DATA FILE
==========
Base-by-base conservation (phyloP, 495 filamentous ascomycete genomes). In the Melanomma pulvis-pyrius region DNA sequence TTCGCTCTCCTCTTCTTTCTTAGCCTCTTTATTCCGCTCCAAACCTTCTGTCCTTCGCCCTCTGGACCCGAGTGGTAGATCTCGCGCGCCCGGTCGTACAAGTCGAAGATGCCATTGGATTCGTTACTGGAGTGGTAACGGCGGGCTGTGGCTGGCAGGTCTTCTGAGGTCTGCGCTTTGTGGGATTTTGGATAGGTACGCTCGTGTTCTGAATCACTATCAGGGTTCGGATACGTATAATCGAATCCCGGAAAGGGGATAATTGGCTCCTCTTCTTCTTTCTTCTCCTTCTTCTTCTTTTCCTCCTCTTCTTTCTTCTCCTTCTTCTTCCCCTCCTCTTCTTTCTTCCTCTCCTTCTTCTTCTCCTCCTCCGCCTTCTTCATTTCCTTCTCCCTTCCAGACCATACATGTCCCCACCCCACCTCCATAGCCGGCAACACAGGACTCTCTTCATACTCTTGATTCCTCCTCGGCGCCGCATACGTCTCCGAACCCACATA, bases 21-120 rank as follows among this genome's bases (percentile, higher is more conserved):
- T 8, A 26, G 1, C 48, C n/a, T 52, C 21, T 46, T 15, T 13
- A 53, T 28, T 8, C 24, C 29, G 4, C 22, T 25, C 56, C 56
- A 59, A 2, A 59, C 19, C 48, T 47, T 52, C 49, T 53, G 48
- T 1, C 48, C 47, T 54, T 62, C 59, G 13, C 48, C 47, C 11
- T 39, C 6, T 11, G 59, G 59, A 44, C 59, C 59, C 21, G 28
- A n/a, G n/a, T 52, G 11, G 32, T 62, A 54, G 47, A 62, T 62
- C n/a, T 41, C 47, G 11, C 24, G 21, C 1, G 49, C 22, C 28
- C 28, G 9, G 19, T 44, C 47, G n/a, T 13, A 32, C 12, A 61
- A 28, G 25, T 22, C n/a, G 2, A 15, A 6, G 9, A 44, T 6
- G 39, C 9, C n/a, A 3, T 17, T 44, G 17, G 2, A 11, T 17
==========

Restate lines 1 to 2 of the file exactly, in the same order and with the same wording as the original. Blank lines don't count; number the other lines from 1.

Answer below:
Base-by-base conservation (phyloP, 495 filamentous ascomycete genomes). In the Melanomma pulvis-pyrius region DNA sequence TTCGCTCTCCTCTTCTTTCTTAGCCTCTTTATTCCGCTCCAAACCTTCTGTCCTTCGCCCTCTGGACCCGAGTGGTAGATCTCGCGCGCCCGGTCGTACAAGTCGAAGATGCCATTGGATTCGTTACTGGAGTGGTAACGGCGGGCTGTGGCTGGCAGGTCTTCTGAGGTCTGCGCTTTGTGGGATTTTGGATAGGTACGCTCGTGTTCTGAATCACTATCAGGGTTCGGATACGTATAATCGAATCCCGGAAAGGGGATAATTGGCTCCTCTTCTTCTTTCTTCTCCTTCTTCTTCTTTTCCTCCTCTTCTTTCTTCTCCTTCTTCTTCCCCTCCTCTTCTTTCTTCCTCTCCTTCTTCTTCTCCTCCTCCGCCTTCTTCATTTCCTTCTCCCTTCCAGACCATACATGTCCCCACCCCACCTCCATAGCCGGCAACACAGGACTCTCTTCATACTCTTGATTCCTCCTCGGCGCCGCATACGTCTCCGAACCCACATA, bases 21-120 rank as follows among this genome's bases (percentile, higher is more conserved):
- T 8, A 26, G 1, C 48, C n/a, T 52, C 21, T 46, T 15, T 13